Local leaders in D.C. to speak on bid for biodefense facility

WINDER - Regional economic leaders have stepped up their pitch for a national research facility that could fight pandemics such as bird flu, combat bioterrorism and pump millions of dollars into the economy.

Top economic officials are in Washington, D.C., to meet with the state's political delegation on Capitol Hill about the so-called National Bio and Agro-defense Facility. Last week, Gov. Sonny Perdue announced the state was making a bid for the facility.

The Ga. Highway 316 corridor appears to be the most likely spot, though it's unclear if the nearly 30-acre site would be in Gwinnett, Oconee, Barrow or on the University of Georgia campus.

Several other states, including Texas and Maryland, are vying for the 500,000-square-foot research facility, which would fall under the the U.S. Department of Homeland Security.

The facility would bring 1,000 construction jobs, house 500 federal workers and have at least a $3 billion economic impact on the region, officials say.

"This is a one-of-a-kind facility," Patrick Allen, UGA community relations director, told the Georgia Bioscience Joint Development Authority.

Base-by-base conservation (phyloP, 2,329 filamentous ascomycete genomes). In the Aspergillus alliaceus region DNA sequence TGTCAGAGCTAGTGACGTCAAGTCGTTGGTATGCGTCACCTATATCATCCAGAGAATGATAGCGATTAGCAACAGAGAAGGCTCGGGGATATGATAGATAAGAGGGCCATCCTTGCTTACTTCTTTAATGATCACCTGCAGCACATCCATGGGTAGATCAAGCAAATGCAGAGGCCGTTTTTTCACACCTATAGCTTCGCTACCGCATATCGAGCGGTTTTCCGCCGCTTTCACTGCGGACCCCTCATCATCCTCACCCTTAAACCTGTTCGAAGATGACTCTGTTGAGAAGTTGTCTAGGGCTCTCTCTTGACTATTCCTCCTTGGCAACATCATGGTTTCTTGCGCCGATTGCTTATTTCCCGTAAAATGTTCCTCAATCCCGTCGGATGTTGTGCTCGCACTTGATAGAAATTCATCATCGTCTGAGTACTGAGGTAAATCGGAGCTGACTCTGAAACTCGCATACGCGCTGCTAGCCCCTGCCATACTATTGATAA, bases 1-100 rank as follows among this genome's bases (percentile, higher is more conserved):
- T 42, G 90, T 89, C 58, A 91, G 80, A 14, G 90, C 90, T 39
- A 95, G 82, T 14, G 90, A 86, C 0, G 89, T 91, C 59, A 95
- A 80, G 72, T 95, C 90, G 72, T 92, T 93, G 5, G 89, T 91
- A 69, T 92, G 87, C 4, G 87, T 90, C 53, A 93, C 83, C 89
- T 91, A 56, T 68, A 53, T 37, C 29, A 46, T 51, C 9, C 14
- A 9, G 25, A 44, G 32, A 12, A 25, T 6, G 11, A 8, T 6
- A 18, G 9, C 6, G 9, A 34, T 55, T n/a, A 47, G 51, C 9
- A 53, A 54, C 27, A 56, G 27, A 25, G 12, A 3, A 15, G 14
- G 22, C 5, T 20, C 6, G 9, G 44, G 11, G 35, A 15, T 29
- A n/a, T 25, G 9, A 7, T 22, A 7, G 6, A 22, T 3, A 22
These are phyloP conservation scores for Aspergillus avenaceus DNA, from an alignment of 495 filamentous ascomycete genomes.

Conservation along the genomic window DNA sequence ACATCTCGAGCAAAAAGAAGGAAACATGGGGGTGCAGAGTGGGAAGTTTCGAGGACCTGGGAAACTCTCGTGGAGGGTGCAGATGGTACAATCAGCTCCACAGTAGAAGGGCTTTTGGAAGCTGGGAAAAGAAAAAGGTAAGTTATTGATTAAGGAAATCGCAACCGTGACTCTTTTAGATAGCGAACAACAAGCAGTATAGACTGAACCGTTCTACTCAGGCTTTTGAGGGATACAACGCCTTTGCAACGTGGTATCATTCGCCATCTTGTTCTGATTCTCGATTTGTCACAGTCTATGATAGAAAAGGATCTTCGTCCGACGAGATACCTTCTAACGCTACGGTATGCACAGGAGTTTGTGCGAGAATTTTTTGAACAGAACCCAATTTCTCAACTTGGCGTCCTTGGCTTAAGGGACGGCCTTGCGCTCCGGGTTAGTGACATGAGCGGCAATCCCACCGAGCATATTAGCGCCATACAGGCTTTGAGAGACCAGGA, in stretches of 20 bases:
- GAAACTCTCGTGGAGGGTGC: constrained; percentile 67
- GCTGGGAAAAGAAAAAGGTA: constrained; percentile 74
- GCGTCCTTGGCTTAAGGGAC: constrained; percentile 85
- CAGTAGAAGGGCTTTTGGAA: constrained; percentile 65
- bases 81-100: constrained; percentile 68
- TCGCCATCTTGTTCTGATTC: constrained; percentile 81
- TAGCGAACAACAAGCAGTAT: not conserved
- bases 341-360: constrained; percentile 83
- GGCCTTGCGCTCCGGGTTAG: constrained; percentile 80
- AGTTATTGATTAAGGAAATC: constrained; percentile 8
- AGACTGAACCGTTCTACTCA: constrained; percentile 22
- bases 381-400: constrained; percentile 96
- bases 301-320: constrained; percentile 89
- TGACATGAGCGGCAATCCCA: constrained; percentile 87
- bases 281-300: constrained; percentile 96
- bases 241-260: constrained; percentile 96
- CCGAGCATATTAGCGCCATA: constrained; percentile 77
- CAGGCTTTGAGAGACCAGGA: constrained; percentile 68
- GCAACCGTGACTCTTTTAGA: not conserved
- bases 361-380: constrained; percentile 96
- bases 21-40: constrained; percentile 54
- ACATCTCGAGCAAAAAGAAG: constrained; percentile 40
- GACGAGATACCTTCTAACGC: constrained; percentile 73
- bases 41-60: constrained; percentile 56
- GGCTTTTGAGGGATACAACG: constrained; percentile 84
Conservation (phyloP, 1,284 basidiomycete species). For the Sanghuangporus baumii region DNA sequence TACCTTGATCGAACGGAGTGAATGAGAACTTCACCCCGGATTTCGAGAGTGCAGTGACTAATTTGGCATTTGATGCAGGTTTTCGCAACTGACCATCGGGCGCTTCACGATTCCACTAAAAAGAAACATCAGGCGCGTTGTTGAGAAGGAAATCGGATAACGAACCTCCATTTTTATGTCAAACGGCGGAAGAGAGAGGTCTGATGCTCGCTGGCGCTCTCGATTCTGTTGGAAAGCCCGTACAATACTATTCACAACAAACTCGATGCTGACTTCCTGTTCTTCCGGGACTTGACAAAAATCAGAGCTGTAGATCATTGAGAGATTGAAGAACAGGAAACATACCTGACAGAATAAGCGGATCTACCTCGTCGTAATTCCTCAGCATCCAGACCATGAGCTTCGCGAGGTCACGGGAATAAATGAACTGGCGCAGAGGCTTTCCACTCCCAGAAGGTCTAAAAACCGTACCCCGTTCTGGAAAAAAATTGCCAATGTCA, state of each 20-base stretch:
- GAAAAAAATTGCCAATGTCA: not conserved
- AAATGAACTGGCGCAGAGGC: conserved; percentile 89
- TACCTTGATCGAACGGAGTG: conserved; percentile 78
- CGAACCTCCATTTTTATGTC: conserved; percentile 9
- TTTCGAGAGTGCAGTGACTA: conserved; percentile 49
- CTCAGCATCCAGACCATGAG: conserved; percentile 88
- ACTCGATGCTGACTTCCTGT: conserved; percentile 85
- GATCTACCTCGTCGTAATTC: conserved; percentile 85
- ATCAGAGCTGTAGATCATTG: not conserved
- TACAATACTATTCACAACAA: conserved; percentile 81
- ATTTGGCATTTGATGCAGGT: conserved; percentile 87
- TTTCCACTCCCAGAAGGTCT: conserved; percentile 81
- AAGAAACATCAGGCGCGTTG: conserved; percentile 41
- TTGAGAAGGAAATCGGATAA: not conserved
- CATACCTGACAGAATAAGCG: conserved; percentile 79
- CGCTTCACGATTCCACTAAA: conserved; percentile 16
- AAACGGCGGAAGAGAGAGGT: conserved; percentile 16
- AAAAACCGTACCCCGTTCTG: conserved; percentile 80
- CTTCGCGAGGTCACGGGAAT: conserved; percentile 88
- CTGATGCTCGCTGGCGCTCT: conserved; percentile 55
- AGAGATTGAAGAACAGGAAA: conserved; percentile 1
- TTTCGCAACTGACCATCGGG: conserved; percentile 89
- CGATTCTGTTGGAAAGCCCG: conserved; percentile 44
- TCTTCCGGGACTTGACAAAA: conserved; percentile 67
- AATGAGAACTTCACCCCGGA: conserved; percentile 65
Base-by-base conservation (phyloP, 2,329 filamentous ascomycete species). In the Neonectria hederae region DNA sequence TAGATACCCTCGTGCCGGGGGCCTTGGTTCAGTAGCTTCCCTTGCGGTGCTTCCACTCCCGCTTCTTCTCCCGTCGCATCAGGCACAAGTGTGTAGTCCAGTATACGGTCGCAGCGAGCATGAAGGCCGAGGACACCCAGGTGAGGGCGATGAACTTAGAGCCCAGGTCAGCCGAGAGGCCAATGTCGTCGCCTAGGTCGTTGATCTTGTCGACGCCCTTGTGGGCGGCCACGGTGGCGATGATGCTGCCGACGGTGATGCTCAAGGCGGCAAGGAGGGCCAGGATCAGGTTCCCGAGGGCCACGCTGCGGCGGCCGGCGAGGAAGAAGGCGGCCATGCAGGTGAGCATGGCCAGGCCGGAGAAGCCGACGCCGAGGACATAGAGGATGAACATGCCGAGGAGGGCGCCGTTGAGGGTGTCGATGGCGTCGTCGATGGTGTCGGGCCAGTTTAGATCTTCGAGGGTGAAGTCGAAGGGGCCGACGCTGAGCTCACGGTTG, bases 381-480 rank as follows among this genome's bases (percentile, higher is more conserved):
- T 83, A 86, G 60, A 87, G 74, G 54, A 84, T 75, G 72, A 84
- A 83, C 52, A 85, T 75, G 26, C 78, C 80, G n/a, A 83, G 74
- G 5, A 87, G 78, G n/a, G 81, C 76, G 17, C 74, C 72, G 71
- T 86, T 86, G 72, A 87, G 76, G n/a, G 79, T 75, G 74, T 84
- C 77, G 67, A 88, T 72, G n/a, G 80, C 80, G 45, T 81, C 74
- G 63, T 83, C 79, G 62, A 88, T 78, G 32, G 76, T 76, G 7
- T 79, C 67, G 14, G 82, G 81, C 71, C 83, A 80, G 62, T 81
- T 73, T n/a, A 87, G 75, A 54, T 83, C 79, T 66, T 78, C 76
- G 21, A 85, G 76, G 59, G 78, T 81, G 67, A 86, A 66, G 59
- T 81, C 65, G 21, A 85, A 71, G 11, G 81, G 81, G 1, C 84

The University of Georgia and the Georgia Department of Economic Development will lead the state's bid. The proposal is due by March 31. The Department of Homeland Security may take up to six months to create its final list of states to house the facility.

The 15-member Joint Development Authority, whose aim is recruiting bioscience jobs to the Ga. 316/Interstate 85 corridor from Athens to Atlanta, unanimously endorsed efforts to land the new defense facility. The state's bid will depend on the corridor's resources, including UGA, Emory University the Centers for Disease Control and Prevention and Hartsfield-Jackson Atlanta International Airport.

"It would be a real catch for all of northeast Georgia, particularly those of us interested in bioscience," Authority Chairman E.H. Culpepper said.

The prestige of landing the defense facility could lessen the recent sting of losing BellSouth and Scientific-Atlanta as corporate headquarters and the failed attempt to house the NASCAR Hall of Fame.